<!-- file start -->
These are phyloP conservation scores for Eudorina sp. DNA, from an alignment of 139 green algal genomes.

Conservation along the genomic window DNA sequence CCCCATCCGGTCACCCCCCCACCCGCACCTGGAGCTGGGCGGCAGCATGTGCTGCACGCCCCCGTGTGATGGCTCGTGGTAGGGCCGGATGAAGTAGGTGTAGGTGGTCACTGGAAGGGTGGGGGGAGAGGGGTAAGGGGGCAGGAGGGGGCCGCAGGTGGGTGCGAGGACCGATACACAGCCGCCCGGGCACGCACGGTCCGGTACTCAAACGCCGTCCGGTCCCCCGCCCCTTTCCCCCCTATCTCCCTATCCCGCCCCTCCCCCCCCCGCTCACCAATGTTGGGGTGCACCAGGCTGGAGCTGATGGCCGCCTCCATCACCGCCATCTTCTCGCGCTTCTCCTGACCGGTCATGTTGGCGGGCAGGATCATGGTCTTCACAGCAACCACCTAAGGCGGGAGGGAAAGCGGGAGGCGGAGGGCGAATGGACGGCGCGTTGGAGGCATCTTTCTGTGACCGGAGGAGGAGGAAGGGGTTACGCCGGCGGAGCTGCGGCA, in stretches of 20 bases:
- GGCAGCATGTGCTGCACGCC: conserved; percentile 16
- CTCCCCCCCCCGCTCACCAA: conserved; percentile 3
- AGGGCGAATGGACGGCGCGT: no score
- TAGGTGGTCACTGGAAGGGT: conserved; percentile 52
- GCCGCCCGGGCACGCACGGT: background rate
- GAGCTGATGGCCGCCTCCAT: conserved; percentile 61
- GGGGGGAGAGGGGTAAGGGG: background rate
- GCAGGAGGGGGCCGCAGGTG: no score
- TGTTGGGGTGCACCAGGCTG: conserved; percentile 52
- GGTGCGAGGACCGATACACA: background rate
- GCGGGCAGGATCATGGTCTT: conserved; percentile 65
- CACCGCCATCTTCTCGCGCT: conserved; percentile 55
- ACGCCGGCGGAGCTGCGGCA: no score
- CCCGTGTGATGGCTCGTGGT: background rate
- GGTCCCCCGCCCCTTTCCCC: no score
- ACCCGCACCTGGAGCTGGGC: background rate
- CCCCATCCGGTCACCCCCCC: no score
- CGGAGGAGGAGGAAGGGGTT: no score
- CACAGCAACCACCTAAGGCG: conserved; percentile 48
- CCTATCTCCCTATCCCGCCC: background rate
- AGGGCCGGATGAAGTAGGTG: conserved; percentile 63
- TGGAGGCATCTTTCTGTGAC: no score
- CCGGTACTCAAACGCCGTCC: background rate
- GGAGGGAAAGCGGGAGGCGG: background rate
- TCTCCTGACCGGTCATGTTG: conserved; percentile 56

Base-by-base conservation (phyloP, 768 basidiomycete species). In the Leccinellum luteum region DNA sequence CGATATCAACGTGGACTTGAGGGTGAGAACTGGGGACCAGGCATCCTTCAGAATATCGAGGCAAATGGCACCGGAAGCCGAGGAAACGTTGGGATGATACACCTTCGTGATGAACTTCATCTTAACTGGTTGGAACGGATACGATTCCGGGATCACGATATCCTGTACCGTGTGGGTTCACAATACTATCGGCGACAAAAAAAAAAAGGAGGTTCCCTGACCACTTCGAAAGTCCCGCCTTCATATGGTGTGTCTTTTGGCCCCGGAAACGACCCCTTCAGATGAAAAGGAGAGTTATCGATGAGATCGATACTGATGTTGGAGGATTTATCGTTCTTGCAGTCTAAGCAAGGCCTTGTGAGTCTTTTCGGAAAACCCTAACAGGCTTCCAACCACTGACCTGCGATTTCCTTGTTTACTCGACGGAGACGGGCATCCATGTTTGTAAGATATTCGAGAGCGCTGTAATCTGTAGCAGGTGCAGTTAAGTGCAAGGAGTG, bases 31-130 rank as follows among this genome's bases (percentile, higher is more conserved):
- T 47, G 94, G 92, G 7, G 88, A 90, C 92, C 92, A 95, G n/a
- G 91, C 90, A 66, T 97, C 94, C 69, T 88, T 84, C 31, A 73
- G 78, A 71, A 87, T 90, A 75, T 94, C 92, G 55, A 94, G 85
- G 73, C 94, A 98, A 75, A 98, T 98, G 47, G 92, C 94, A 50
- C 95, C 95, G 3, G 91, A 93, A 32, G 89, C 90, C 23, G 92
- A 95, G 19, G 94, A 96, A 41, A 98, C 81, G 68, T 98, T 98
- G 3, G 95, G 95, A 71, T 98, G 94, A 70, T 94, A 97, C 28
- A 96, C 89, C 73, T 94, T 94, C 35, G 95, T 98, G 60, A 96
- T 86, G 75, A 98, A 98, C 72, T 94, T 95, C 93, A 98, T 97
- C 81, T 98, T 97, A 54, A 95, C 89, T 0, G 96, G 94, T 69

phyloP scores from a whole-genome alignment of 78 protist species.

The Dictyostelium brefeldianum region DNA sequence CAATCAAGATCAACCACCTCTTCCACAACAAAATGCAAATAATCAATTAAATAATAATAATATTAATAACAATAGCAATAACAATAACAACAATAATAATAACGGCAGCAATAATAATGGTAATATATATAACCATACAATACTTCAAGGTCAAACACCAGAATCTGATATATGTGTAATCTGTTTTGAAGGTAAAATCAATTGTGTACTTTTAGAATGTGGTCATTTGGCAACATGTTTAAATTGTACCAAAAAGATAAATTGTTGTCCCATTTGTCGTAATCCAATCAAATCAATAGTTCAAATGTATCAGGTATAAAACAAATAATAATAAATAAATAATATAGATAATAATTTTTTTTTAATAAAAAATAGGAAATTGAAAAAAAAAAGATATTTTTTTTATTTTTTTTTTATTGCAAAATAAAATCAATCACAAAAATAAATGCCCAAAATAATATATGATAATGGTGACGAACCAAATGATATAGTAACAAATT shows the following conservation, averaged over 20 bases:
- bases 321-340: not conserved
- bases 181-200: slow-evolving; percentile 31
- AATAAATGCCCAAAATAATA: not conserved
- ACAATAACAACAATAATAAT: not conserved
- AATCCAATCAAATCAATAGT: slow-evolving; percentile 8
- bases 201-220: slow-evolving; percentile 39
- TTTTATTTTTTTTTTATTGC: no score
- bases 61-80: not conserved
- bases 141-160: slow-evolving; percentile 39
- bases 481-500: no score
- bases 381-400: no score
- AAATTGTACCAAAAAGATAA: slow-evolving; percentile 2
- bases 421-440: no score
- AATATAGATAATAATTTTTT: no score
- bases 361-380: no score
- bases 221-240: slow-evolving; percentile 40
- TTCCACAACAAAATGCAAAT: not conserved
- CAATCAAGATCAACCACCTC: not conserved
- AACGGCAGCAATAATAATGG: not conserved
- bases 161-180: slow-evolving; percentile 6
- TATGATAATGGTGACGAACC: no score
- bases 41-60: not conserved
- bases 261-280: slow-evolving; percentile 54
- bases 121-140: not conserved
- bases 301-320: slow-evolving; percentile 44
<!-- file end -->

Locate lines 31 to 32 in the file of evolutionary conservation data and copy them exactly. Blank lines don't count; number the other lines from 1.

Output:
- G 78, A 71, A 87, T 90, A 75, T 94, C 92, G 55, A 94, G 85
- G 73, C 94, A 98, A 75, A 98, T 98, G 47, G 92, C 94, A 50